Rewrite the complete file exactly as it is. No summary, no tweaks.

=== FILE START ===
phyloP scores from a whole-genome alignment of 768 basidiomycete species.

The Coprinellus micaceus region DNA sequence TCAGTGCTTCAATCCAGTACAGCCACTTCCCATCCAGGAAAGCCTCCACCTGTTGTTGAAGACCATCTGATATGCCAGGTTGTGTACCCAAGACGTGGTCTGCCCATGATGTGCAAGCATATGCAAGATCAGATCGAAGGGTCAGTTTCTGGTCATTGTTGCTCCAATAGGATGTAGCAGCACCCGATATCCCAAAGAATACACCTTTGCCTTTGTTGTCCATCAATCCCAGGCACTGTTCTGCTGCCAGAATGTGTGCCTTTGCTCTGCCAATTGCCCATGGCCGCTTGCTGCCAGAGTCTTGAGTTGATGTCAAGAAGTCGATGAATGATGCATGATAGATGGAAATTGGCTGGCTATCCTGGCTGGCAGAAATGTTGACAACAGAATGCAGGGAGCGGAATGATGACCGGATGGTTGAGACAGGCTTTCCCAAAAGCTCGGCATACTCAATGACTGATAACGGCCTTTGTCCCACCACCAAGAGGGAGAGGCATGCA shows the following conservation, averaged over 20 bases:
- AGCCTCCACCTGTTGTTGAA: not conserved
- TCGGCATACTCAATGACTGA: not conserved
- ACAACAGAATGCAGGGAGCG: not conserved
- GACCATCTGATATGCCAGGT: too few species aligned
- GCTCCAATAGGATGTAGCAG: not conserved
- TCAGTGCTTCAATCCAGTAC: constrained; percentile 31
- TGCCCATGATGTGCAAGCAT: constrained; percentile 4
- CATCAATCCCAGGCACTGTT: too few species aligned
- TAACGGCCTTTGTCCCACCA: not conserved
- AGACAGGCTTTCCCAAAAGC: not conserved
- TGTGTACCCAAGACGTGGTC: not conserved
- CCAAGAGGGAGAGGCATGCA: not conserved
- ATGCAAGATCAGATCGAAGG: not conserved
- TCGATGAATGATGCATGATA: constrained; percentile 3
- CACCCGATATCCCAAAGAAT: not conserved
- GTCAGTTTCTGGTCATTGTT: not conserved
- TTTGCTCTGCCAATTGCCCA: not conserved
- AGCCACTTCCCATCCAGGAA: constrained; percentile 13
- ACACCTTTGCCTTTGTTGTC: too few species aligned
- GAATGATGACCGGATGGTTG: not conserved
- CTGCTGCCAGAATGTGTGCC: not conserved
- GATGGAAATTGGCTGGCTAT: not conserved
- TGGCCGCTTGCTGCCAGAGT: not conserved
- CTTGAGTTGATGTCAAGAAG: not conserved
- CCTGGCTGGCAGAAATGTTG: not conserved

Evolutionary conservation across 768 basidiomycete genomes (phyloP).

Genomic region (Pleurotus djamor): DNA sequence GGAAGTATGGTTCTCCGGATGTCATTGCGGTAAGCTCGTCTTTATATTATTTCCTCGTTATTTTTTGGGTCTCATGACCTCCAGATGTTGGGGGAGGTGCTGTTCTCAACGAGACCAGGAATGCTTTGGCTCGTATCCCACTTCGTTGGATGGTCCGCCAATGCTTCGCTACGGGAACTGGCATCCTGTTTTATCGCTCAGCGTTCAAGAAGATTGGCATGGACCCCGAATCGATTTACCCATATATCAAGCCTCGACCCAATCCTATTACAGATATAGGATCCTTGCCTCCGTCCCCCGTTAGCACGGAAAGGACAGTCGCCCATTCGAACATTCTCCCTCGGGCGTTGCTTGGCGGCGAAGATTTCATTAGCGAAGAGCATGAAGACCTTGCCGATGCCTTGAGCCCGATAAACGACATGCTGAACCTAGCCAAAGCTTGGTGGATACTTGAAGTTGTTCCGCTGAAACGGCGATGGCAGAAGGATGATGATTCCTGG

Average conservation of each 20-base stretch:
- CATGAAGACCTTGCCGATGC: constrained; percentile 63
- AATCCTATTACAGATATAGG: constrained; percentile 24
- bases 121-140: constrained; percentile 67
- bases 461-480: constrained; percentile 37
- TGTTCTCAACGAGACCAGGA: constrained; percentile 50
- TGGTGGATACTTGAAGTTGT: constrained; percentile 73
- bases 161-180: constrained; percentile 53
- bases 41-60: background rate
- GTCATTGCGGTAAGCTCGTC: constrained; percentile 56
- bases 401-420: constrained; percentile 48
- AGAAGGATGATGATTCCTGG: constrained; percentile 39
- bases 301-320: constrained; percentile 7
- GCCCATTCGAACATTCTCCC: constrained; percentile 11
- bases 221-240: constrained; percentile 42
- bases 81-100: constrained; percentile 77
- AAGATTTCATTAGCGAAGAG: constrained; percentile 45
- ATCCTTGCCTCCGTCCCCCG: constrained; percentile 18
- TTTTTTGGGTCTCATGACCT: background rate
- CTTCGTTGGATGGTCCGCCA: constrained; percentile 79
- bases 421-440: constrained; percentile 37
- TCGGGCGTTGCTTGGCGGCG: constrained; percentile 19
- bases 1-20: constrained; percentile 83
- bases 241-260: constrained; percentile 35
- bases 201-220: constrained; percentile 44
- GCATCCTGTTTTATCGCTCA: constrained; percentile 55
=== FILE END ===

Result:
phyloP scores from a whole-genome alignment of 768 basidiomycete species.

The Coprinellus micaceus region DNA sequence TCAGTGCTTCAATCCAGTACAGCCACTTCCCATCCAGGAAAGCCTCCACCTGTTGTTGAAGACCATCTGATATGCCAGGTTGTGTACCCAAGACGTGGTCTGCCCATGATGTGCAAGCATATGCAAGATCAGATCGAAGGGTCAGTTTCTGGTCATTGTTGCTCCAATAGGATGTAGCAGCACCCGATATCCCAAAGAATACACCTTTGCCTTTGTTGTCCATCAATCCCAGGCACTGTTCTGCTGCCAGAATGTGTGCCTTTGCTCTGCCAATTGCCCATGGCCGCTTGCTGCCAGAGTCTTGAGTTGATGTCAAGAAGTCGATGAATGATGCATGATAGATGGAAATTGGCTGGCTATCCTGGCTGGCAGAAATGTTGACAACAGAATGCAGGGAGCGGAATGATGACCGGATGGTTGAGACAGGCTTTCCCAAAAGCTCGGCATACTCAATGACTGATAACGGCCTTTGTCCCACCACCAAGAGGGAGAGGCATGCA shows the following conservation, averaged over 20 bases:
- AGCCTCCACCTGTTGTTGAA: not conserved
- TCGGCATACTCAATGACTGA: not conserved
- ACAACAGAATGCAGGGAGCG: not conserved
- GACCATCTGATATGCCAGGT: too few species aligned
- GCTCCAATAGGATGTAGCAG: not conserved
- TCAGTGCTTCAATCCAGTAC: constrained; percentile 31
- TGCCCATGATGTGCAAGCAT: constrained; percentile 4
- CATCAATCCCAGGCACTGTT: too few species aligned
- TAACGGCCTTTGTCCCACCA: not conserved
- AGACAGGCTTTCCCAAAAGC: not conserved
- TGTGTACCCAAGACGTGGTC: not conserved
- CCAAGAGGGAGAGGCATGCA: not conserved
- ATGCAAGATCAGATCGAAGG: not conserved
- TCGATGAATGATGCATGATA: constrained; percentile 3
- CACCCGATATCCCAAAGAAT: not conserved
- GTCAGTTTCTGGTCATTGTT: not conserved
- TTTGCTCTGCCAATTGCCCA: not conserved
- AGCCACTTCCCATCCAGGAA: constrained; percentile 13
- ACACCTTTGCCTTTGTTGTC: too few species aligned
- GAATGATGACCGGATGGTTG: not conserved
- CTGCTGCCAGAATGTGTGCC: not conserved
- GATGGAAATTGGCTGGCTAT: not conserved
- TGGCCGCTTGCTGCCAGAGT: not conserved
- CTTGAGTTGATGTCAAGAAG: not conserved
- CCTGGCTGGCAGAAATGTTG: not conserved

Evolutionary conservation across 768 basidiomycete genomes (phyloP).

Genomic region (Pleurotus djamor): DNA sequence GGAAGTATGGTTCTCCGGATGTCATTGCGGTAAGCTCGTCTTTATATTATTTCCTCGTTATTTTTTGGGTCTCATGACCTCCAGATGTTGGGGGAGGTGCTGTTCTCAACGAGACCAGGAATGCTTTGGCTCGTATCCCACTTCGTTGGATGGTCCGCCAATGCTTCGCTACGGGAACTGGCATCCTGTTTTATCGCTCAGCGTTCAAGAAGATTGGCATGGACCCCGAATCGATTTACCCATATATCAAGCCTCGACCCAATCCTATTACAGATATAGGATCCTTGCCTCCGTCCCCCGTTAGCACGGAAAGGACAGTCGCCCATTCGAACATTCTCCCTCGGGCGTTGCTTGGCGGCGAAGATTTCATTAGCGAAGAGCATGAAGACCTTGCCGATGCCTTGAGCCCGATAAACGACATGCTGAACCTAGCCAAAGCTTGGTGGATACTTGAAGTTGTTCCGCTGAAACGGCGATGGCAGAAGGATGATGATTCCTGG

Average conservation of each 20-base stretch:
- CATGAAGACCTTGCCGATGC: constrained; percentile 63
- AATCCTATTACAGATATAGG: constrained; percentile 24
- bases 121-140: constrained; percentile 67
- bases 461-480: constrained; percentile 37
- TGTTCTCAACGAGACCAGGA: constrained; percentile 50
- TGGTGGATACTTGAAGTTGT: constrained; percentile 73
- bases 161-180: constrained; percentile 53
- bases 41-60: background rate
- GTCATTGCGGTAAGCTCGTC: constrained; percentile 56
- bases 401-420: constrained; percentile 48
- AGAAGGATGATGATTCCTGG: constrained; percentile 39
- bases 301-320: constrained; percentile 7
- GCCCATTCGAACATTCTCCC: constrained; percentile 11
- bases 221-240: constrained; percentile 42
- bases 81-100: constrained; percentile 77
- AAGATTTCATTAGCGAAGAG: constrained; percentile 45
- ATCCTTGCCTCCGTCCCCCG: constrained; percentile 18
- TTTTTTGGGTCTCATGACCT: background rate
- CTTCGTTGGATGGTCCGCCA: constrained; percentile 79
- bases 421-440: constrained; percentile 37
- TCGGGCGTTGCTTGGCGGCG: constrained; percentile 19
- bases 1-20: constrained; percentile 83
- bases 241-260: constrained; percentile 35
- bases 201-220: constrained; percentile 44
- GCATCCTGTTTTATCGCTCA: constrained; percentile 55